A Chorus of Controversy

Yellowstone's boreal chorus frogs may be disappearing. Is global warming to blame?


By Jeff Rennicke


Millions of visitors come to Yellowstone each year with one ear cupped for the faintest hint of a wolf howl. Others hope to catch the bugle call of rutting elk. But Chuck Peterson’s ears are tuned to something else: a sound “like someone running their thumb across the teeth of a comb,” says the Idaho State professor and co-author of Amphibians & Reptiles of Yellowstone and Grand Teton National Parks. It’s the call of the boreal chorus frog—a creature at the center of a controversy over science, global warming, and the future of Yellowstone National Park.

Barely the size of your thumb (just 1 to 1½ inches long), the chorus frog seems an unlikely creature to divide the science community. One of only four amphibians in the park, they are, says Peterson, “very attractive frogs”—when you can find them. “They are frustratingly hard to spot,” he says. “But the pouches on their necks are yellow and if the light is right, you can see a half dozen or more when they’re calling.”

Those mating calls begin as early as March in the lower elevations of the park and continue until June or early July at higher elevations. Researchers believe there may be a “chorus master” who initiates the calling—an invitation for others to join—and soon the chorus becomes a din. “You can hear it from a quarter-mile away,” says Peterson, “and if you are close, like within a few feet, it can actually hurt your ears.”

To Peterson, it is one of Yellowstone’s signature sounds that too many visitors miss. But lately, it’s like someone turned down the volume.

Therein lies the controversy. A recent paper in the Proceedings of the National Academy of Sciences is sounding what authors Dr. Elizabeth Hadly and Sarah McMenamin see as a clarion call over the loss of park wetlands due to global climate change—and such losses could pose serious threats to Yellowstone’s amphibians.

Between 2006 and 2008, McMenamin, a graduate student at Stanford University, haunted the shores of the small ponds speckling the floor of Yellowstone’s Lamar Valley to document salamander diversity and the population genetics of amphibians. During the course of the field work, McMenamin compared her data with records from surveys done on the very same ponds in 1992 and 1993. The results, she says, were “startling.”

“I began to see an enormous difference in both the number of ponds available and the number of species we were documenting,” says McMenamin. Only 38 of the 49 locations contained any water at all. Only 21 were found to contain even one amphibian species. And 17 ponds known to host amphibian species in the early 1990s were apparently devoid of those species.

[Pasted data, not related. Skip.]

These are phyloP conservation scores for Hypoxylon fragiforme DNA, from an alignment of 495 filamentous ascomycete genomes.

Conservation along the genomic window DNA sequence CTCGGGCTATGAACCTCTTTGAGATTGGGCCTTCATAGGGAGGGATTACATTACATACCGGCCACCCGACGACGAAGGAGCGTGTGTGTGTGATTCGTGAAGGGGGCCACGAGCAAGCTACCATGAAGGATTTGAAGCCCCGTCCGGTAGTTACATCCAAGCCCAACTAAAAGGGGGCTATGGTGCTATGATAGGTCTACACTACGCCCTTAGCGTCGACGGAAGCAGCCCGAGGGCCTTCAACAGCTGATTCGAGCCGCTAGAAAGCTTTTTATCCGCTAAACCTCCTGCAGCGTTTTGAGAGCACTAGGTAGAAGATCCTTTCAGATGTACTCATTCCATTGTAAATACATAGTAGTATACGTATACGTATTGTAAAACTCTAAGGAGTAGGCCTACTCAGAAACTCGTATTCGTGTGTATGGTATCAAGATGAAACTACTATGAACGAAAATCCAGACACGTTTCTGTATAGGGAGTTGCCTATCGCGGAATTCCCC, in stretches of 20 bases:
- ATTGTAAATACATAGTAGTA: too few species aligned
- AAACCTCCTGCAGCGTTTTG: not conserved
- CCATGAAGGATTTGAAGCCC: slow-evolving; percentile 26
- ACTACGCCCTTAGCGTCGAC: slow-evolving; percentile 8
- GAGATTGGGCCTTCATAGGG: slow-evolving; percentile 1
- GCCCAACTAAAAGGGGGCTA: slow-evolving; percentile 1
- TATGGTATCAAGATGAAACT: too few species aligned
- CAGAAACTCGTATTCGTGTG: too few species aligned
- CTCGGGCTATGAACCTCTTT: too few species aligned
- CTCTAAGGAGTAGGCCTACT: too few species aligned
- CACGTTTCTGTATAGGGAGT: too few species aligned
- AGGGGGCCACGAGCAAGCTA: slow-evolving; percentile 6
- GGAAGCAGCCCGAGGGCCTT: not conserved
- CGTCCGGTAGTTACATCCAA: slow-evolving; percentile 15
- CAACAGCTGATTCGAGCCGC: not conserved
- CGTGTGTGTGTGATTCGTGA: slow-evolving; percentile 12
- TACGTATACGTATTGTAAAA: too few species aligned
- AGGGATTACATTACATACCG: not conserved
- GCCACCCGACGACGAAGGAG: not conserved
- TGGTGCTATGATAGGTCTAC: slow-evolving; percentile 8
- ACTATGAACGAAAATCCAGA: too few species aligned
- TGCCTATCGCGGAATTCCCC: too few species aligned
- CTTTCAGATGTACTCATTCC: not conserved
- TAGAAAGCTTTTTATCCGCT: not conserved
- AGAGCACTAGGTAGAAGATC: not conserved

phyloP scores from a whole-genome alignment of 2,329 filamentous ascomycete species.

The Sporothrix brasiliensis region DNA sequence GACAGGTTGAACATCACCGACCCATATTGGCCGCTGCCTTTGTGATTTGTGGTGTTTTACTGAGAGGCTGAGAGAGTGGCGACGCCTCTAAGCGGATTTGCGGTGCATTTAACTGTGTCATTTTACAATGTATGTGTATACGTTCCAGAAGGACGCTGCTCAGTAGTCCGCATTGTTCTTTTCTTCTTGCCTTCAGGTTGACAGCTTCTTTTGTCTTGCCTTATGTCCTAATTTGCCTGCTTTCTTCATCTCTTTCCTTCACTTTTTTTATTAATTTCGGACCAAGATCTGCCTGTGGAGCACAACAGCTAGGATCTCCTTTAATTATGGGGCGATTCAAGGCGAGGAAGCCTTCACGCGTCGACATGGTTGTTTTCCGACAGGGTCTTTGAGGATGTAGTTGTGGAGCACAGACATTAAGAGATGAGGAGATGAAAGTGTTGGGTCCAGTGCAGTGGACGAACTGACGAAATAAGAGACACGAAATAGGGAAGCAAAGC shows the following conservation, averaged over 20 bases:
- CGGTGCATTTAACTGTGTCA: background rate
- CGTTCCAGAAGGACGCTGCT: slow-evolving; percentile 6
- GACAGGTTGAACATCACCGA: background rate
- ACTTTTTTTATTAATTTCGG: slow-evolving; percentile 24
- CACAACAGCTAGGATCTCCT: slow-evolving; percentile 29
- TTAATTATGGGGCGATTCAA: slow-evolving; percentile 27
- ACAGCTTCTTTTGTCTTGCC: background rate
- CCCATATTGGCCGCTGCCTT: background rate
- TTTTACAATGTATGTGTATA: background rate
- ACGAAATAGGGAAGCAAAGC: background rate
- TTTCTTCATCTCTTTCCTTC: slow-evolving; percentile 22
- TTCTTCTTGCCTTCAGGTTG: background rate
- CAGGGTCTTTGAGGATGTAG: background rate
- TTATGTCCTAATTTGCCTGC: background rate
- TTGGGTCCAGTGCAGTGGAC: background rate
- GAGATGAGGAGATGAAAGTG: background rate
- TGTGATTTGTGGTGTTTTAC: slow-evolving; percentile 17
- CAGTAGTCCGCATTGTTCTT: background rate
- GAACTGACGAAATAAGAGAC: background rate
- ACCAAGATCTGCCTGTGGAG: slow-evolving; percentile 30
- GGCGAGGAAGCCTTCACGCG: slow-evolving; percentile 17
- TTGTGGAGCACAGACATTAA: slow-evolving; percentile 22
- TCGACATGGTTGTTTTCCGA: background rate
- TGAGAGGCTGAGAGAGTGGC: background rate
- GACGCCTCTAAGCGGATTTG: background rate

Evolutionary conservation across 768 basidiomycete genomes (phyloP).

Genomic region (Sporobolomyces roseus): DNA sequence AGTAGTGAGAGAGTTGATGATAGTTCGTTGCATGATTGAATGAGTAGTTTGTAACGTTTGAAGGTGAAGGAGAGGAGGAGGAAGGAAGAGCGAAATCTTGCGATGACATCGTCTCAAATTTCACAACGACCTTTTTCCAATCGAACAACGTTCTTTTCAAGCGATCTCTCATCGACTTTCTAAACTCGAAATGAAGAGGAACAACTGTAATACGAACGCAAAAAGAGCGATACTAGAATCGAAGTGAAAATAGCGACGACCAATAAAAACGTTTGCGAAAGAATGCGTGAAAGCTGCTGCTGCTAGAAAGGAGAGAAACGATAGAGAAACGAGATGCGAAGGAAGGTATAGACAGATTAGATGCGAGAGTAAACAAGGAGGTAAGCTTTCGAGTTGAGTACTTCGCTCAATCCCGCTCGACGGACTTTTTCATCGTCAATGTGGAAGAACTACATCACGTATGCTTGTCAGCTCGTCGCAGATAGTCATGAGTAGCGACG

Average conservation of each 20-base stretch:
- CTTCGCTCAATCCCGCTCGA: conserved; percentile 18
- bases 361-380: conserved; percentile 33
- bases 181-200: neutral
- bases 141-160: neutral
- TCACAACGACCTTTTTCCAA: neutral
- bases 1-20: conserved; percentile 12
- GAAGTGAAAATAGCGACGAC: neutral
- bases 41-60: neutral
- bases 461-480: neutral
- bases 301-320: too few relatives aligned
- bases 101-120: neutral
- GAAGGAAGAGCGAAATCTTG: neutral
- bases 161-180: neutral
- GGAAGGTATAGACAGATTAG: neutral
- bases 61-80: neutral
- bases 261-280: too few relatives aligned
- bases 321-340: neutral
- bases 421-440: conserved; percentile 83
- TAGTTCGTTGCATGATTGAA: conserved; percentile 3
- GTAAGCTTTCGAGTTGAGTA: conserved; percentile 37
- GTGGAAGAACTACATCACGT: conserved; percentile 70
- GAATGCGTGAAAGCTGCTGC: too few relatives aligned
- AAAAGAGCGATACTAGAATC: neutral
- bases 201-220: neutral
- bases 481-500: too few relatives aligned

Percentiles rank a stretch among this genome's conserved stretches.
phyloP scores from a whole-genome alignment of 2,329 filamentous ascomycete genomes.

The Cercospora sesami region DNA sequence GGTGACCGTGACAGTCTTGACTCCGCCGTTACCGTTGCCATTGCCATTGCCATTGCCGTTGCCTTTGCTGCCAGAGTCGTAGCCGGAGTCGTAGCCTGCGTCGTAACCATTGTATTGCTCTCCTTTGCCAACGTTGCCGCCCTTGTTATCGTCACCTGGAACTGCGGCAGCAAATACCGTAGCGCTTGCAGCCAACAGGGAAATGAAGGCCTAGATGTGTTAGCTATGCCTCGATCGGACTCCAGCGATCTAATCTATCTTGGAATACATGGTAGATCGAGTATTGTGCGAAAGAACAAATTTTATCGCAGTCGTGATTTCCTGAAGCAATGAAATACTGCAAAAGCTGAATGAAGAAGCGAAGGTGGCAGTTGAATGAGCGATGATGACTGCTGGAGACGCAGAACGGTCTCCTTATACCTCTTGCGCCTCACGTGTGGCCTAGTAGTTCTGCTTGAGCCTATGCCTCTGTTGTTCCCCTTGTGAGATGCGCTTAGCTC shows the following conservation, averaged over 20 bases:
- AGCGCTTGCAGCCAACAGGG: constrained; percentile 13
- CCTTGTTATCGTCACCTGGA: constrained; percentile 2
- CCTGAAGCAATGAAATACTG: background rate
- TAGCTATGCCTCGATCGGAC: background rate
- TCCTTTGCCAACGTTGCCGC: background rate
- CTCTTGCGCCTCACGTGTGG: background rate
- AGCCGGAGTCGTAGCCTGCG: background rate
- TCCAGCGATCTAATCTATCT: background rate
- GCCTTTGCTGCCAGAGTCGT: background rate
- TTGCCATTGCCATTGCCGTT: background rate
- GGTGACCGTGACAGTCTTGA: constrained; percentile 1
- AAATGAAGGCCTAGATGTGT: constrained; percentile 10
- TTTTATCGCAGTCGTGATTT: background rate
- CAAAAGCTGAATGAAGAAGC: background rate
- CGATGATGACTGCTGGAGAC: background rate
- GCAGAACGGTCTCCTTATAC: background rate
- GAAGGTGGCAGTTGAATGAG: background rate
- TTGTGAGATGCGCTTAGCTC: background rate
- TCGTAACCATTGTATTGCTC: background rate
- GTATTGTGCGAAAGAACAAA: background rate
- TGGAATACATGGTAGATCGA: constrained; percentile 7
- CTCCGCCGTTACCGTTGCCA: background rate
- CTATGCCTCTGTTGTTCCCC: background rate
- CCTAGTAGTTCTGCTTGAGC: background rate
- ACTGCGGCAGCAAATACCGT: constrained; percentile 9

“It’s frightening,” says Hadly. “It’s like these small ponds are just blinking off.” Compared to 16 years ago, the paper states, the number of perpetually dry ponds in northern Yellowstone has quadrupled. Global warming—with its lowered precipitation rates, higher temperatures, and prolonged drought—could be to blame. The study also claims that of the ponds that remain, the number supporting amphibians has declined significantly. Without ponds, amphibians have no place to breed, lay eggs, or develop—and that could explain why the park’s boreal chorus frog population has dropped by a reported 75 percent.

But there’s a bigger trend here, too. “Amphibians are an indicator species that could reveal further disturbances reverberating up the food chain in the future,” McMenamin says. “Our results indicate that climatic warming already has disrupted one of the best-protected ecosystems on our planet.”

Not so fast, says Peterson, the Idaho State professor. In a published response, he and Stephen Corn, a zoologist with the Northern Rocky Mountain Science Center, cite the small geographic area studied (less than 1 percent of the park), problems with sampling size and design, and the short duration of the study, calling any claim of an amphibian demise park-wide “unsupported.”

“I’m not saying there isn’t a problem here,” says Peterson, who has been studying the park’s amphibians since 1991. “But amphibian populations have been fluctuating for a long time, and at this point it’s just unclear whether we’re dealing with year-to-year variation or a long-term trend. More rigorous and careful research is needed.”

None of the amphibian species in Yellowstone have been listed as threatened or endangered yet, but the park has established long-term monitoring sites and continues to fund further surveys. And in the middle of it all sits the tiny boreal chorus frog singing loud and clear, revealing secrets that we may need to know, but don’t yet know how to hear.

Jeff Rennicke teaches literature at Conserve School in Wisconsin's North Woods.

This article appears in the Summer 2009 issue.

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